8 comments:

Heather said...

Beautiful photos Pat - we had a lovely day yesterday here as well. I can sympathise with your exasperation with Blogger - why do things have to change!! Very apt.
I went back to visit an aunt many years ago to find my grandmother's paddock and that of a neighbour, had become a small estate of houses. I could walk to the end of the road and peer through into what had been my grandmother's garden and my childhood playground, but of course could not go in. It felt horrid. Is it an age thing, not wanting to accept change?

Reader Wil said...

Wonderful to walk with you in the country in such fine weather. We often think about"the good old days" , but life was a lot more uncomfortable than it is now. We don't like things to be changed for the wrong reasons , I think. Change, however is inevitable, though not always for the better.

Tom Stephenson said...

John Steinbeck wrote a book about piles too, didn't he? 'The Grapes of Wrath'?

(I'll read your post when I get my new glasses.)

Dominic Rivron said...

No sign of Diggory Venn?

Dartford Warbler said...

We had the same bright sunshine yesterday. Your Dales photos are lovely. I`m sure those places are still much as they used to be.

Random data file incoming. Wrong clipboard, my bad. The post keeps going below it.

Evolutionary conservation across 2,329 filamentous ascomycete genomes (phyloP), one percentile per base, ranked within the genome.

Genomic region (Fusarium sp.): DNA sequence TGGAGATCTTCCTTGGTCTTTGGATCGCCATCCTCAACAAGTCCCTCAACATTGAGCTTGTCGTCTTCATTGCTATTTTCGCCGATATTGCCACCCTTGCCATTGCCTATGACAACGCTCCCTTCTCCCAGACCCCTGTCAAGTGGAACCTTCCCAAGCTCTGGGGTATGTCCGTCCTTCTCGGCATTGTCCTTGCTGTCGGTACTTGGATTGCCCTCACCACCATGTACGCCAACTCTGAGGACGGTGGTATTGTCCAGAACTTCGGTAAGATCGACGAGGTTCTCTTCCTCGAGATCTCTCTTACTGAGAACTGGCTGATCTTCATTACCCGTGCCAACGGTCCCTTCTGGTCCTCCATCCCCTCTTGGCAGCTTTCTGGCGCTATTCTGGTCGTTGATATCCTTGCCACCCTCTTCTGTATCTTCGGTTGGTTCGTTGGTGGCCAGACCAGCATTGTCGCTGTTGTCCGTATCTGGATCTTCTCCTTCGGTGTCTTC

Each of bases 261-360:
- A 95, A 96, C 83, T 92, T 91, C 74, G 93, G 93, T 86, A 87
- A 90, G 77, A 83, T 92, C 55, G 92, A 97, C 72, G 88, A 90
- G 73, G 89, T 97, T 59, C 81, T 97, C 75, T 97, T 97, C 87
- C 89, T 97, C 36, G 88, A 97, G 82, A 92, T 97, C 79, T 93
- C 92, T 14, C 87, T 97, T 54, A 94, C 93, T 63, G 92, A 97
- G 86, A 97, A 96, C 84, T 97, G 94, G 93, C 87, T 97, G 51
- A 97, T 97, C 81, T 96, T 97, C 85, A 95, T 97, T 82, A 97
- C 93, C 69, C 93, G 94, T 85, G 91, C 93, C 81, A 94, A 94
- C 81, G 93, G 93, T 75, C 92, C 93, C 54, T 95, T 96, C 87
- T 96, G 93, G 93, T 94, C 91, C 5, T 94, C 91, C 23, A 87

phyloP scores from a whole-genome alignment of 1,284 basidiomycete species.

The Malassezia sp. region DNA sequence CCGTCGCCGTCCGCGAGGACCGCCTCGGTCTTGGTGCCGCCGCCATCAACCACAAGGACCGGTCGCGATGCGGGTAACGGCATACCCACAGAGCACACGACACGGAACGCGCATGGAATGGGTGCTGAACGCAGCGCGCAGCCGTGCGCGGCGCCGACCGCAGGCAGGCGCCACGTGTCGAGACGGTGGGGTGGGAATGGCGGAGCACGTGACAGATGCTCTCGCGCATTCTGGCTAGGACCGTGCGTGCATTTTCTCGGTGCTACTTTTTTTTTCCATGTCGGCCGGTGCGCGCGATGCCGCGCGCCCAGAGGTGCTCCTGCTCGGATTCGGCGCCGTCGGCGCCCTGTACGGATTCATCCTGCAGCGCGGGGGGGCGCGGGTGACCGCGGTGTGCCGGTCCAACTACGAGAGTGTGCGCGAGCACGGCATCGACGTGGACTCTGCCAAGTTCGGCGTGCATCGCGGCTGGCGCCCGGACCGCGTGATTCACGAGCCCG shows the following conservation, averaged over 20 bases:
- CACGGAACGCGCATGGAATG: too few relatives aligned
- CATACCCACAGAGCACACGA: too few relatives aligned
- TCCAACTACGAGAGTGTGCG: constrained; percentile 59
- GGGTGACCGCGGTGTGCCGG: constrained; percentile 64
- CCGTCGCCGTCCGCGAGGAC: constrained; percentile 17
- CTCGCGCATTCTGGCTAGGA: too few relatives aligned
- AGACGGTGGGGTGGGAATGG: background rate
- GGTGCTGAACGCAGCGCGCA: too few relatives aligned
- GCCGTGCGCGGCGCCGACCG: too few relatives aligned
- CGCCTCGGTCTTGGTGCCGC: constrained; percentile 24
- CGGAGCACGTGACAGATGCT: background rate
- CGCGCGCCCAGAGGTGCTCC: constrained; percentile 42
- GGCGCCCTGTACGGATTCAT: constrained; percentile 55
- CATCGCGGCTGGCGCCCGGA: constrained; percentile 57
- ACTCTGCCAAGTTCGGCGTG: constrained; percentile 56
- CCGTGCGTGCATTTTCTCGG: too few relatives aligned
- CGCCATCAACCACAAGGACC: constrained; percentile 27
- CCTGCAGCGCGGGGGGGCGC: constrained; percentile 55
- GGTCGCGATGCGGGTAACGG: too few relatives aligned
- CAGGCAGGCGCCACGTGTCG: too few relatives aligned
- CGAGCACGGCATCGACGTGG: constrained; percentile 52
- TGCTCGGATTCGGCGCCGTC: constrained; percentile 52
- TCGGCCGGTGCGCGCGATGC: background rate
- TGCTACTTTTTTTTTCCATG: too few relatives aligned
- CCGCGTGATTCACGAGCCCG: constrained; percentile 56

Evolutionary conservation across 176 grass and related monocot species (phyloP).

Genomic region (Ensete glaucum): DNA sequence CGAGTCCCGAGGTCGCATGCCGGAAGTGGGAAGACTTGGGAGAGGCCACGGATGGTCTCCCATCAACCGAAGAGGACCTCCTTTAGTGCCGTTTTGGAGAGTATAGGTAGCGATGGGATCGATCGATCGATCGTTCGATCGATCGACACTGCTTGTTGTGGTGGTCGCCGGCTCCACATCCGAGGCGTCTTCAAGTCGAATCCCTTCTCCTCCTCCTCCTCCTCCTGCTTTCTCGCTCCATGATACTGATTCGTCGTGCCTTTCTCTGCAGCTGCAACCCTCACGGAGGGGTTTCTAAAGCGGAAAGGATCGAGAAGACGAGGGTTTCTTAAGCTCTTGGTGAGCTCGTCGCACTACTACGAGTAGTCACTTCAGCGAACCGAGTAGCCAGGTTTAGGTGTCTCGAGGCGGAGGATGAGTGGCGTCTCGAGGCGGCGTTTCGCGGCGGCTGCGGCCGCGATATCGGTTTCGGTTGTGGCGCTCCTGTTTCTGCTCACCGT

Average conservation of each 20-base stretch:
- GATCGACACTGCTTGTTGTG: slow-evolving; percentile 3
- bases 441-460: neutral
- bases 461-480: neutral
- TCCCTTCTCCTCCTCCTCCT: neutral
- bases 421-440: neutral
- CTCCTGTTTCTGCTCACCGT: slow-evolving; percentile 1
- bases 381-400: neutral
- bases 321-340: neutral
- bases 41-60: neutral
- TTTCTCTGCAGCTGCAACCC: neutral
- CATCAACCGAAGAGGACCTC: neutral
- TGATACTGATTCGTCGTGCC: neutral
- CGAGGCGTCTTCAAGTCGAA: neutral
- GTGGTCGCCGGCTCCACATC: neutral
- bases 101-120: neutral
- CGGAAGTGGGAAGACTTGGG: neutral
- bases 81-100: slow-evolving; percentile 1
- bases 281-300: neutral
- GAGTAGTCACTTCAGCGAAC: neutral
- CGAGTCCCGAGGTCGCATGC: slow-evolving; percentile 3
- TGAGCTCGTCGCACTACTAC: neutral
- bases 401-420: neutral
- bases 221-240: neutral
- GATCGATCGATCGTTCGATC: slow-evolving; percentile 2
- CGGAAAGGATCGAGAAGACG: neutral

I returned to my childhood village last spring. So much was the same, but all the old souls I knew had gone and all my contemporaries will have moved away. It is a bitter-sweet thing to walk around the places where old friends used to be.

Pondside said...

That was poignant, Pat.
When I return to the town of my birth I see a great deal of change. The hospital is gone, as are several churches. There is a consolidated school, no gas station and no grocery stores. It's become a very sad and empty bedroom community.

Pam said...

Enjoyed your photos Pat. Where I grew up there were post-war years children everywhere. It was a bustling thriving area of young families in war service homes. Now very old people are left, with many a run-down house in disrepair - quite deserted really.I remember the area so differently with young mums happily waiting at school bus stops with their children, chatting away with others - everywhere you looked then there was someone with a pram.
Sad to see it run down and quiet these days.
The rural scenery in England is beautiful - very different to what I grew up with in Australia.

The Weaver of Grass said...

Thanks for visiting. Sorry about the close format - of course (as anyone who is not a complete nutmeg head will know) the 'alien' writing was blogger's idea of paragraphing. I rubbed it all out - so sorry Tomn - you don't need new glasses - it is my tiny type! As for your comment about The Grapes of Wrath - very funny - it happens to be one of my favourite books - shall never read it in the same light again.